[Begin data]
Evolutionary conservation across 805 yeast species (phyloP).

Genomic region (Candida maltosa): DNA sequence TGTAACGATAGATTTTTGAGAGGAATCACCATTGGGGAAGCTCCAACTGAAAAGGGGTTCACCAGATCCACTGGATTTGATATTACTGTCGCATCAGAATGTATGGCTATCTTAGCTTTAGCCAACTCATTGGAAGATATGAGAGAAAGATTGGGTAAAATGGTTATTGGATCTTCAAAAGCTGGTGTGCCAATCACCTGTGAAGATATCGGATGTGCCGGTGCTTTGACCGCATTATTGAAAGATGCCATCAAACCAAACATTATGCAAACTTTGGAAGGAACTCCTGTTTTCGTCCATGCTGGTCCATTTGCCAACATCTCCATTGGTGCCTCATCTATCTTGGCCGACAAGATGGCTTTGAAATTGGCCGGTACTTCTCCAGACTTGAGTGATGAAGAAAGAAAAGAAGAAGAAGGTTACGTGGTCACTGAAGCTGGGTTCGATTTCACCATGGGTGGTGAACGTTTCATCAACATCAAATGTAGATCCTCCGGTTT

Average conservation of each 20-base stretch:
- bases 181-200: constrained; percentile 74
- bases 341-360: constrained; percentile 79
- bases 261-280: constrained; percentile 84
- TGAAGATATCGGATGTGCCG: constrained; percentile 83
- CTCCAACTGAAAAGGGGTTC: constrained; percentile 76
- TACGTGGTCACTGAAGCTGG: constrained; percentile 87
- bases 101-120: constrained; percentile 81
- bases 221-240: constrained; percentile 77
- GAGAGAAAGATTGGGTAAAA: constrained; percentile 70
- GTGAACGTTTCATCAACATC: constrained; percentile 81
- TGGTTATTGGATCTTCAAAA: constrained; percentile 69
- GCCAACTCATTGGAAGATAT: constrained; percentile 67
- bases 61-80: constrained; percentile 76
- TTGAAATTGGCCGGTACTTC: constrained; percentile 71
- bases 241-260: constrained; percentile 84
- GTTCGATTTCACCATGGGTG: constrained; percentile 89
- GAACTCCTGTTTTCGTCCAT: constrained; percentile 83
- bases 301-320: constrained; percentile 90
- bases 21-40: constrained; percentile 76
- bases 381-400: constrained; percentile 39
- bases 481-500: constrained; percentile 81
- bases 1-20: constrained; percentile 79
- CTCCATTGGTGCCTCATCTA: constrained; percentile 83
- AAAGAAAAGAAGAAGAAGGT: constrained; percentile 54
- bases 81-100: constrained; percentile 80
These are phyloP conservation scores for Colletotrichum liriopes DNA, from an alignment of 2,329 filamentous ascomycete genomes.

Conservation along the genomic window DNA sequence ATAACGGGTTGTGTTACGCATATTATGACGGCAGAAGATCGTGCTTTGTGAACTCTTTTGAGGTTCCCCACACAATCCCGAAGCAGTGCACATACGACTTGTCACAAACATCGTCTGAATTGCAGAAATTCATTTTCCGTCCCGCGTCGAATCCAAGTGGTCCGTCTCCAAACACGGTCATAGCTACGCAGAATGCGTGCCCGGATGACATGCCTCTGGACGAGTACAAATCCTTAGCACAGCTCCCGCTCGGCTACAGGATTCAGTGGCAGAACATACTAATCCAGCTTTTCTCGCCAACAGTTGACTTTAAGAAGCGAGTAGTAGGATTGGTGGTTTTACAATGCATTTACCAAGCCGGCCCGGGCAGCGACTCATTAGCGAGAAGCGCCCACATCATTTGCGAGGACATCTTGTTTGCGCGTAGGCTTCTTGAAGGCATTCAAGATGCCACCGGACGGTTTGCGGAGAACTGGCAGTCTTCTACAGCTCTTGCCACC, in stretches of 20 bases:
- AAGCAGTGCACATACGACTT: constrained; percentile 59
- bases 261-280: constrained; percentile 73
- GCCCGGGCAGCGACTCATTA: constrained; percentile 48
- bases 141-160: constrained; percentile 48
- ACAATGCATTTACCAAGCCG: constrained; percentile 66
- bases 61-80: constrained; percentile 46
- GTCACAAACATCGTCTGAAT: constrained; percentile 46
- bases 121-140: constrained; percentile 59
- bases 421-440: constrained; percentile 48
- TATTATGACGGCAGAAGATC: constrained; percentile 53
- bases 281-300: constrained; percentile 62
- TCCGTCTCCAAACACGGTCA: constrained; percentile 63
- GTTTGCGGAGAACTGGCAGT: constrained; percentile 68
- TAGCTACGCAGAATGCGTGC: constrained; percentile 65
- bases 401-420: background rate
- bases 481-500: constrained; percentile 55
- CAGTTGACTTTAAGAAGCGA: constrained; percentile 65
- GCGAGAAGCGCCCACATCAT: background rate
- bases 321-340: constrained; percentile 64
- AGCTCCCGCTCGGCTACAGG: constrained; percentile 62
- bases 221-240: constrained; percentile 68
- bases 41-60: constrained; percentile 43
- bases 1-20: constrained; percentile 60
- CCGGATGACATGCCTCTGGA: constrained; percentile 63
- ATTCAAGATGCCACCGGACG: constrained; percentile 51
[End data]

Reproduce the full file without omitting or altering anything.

Evolutionary conservation across 805 yeast species (phyloP).

Genomic region (Candida maltosa): DNA sequence TGTAACGATAGATTTTTGAGAGGAATCACCATTGGGGAAGCTCCAACTGAAAAGGGGTTCACCAGATCCACTGGATTTGATATTACTGTCGCATCAGAATGTATGGCTATCTTAGCTTTAGCCAACTCATTGGAAGATATGAGAGAAAGATTGGGTAAAATGGTTATTGGATCTTCAAAAGCTGGTGTGCCAATCACCTGTGAAGATATCGGATGTGCCGGTGCTTTGACCGCATTATTGAAAGATGCCATCAAACCAAACATTATGCAAACTTTGGAAGGAACTCCTGTTTTCGTCCATGCTGGTCCATTTGCCAACATCTCCATTGGTGCCTCATCTATCTTGGCCGACAAGATGGCTTTGAAATTGGCCGGTACTTCTCCAGACTTGAGTGATGAAGAAAGAAAAGAAGAAGAAGGTTACGTGGTCACTGAAGCTGGGTTCGATTTCACCATGGGTGGTGAACGTTTCATCAACATCAAATGTAGATCCTCCGGTTT

Average conservation of each 20-base stretch:
- bases 181-200: constrained; percentile 74
- bases 341-360: constrained; percentile 79
- bases 261-280: constrained; percentile 84
- TGAAGATATCGGATGTGCCG: constrained; percentile 83
- CTCCAACTGAAAAGGGGTTC: constrained; percentile 76
- TACGTGGTCACTGAAGCTGG: constrained; percentile 87
- bases 101-120: constrained; percentile 81
- bases 221-240: constrained; percentile 77
- GAGAGAAAGATTGGGTAAAA: constrained; percentile 70
- GTGAACGTTTCATCAACATC: constrained; percentile 81
- TGGTTATTGGATCTTCAAAA: constrained; percentile 69
- GCCAACTCATTGGAAGATAT: constrained; percentile 67
- bases 61-80: constrained; percentile 76
- TTGAAATTGGCCGGTACTTC: constrained; percentile 71
- bases 241-260: constrained; percentile 84
- GTTCGATTTCACCATGGGTG: constrained; percentile 89
- GAACTCCTGTTTTCGTCCAT: constrained; percentile 83
- bases 301-320: constrained; percentile 90
- bases 21-40: constrained; percentile 76
- bases 381-400: constrained; percentile 39
- bases 481-500: constrained; percentile 81
- bases 1-20: constrained; percentile 79
- CTCCATTGGTGCCTCATCTA: constrained; percentile 83
- AAAGAAAAGAAGAAGAAGGT: constrained; percentile 54
- bases 81-100: constrained; percentile 80
These are phyloP conservation scores for Colletotrichum liriopes DNA, from an alignment of 2,329 filamentous ascomycete genomes.

Conservation along the genomic window DNA sequence ATAACGGGTTGTGTTACGCATATTATGACGGCAGAAGATCGTGCTTTGTGAACTCTTTTGAGGTTCCCCACACAATCCCGAAGCAGTGCACATACGACTTGTCACAAACATCGTCTGAATTGCAGAAATTCATTTTCCGTCCCGCGTCGAATCCAAGTGGTCCGTCTCCAAACACGGTCATAGCTACGCAGAATGCGTGCCCGGATGACATGCCTCTGGACGAGTACAAATCCTTAGCACAGCTCCCGCTCGGCTACAGGATTCAGTGGCAGAACATACTAATCCAGCTTTTCTCGCCAACAGTTGACTTTAAGAAGCGAGTAGTAGGATTGGTGGTTTTACAATGCATTTACCAAGCCGGCCCGGGCAGCGACTCATTAGCGAGAAGCGCCCACATCATTTGCGAGGACATCTTGTTTGCGCGTAGGCTTCTTGAAGGCATTCAAGATGCCACCGGACGGTTTGCGGAGAACTGGCAGTCTTCTACAGCTCTTGCCACC, in stretches of 20 bases:
- AAGCAGTGCACATACGACTT: constrained; percentile 59
- bases 261-280: constrained; percentile 73
- GCCCGGGCAGCGACTCATTA: constrained; percentile 48
- bases 141-160: constrained; percentile 48
- ACAATGCATTTACCAAGCCG: constrained; percentile 66
- bases 61-80: constrained; percentile 46
- GTCACAAACATCGTCTGAAT: constrained; percentile 46
- bases 121-140: constrained; percentile 59
- bases 421-440: constrained; percentile 48
- TATTATGACGGCAGAAGATC: constrained; percentile 53
- bases 281-300: constrained; percentile 62
- TCCGTCTCCAAACACGGTCA: constrained; percentile 63
- GTTTGCGGAGAACTGGCAGT: constrained; percentile 68
- TAGCTACGCAGAATGCGTGC: constrained; percentile 65
- bases 401-420: background rate
- bases 481-500: constrained; percentile 55
- CAGTTGACTTTAAGAAGCGA: constrained; percentile 65
- GCGAGAAGCGCCCACATCAT: background rate
- bases 321-340: constrained; percentile 64
- AGCTCCCGCTCGGCTACAGG: constrained; percentile 62
- bases 221-240: constrained; percentile 68
- bases 41-60: constrained; percentile 43
- bases 1-20: constrained; percentile 60
- CCGGATGACATGCCTCTGGA: constrained; percentile 63
- ATTCAAGATGCCACCGGACG: constrained; percentile 51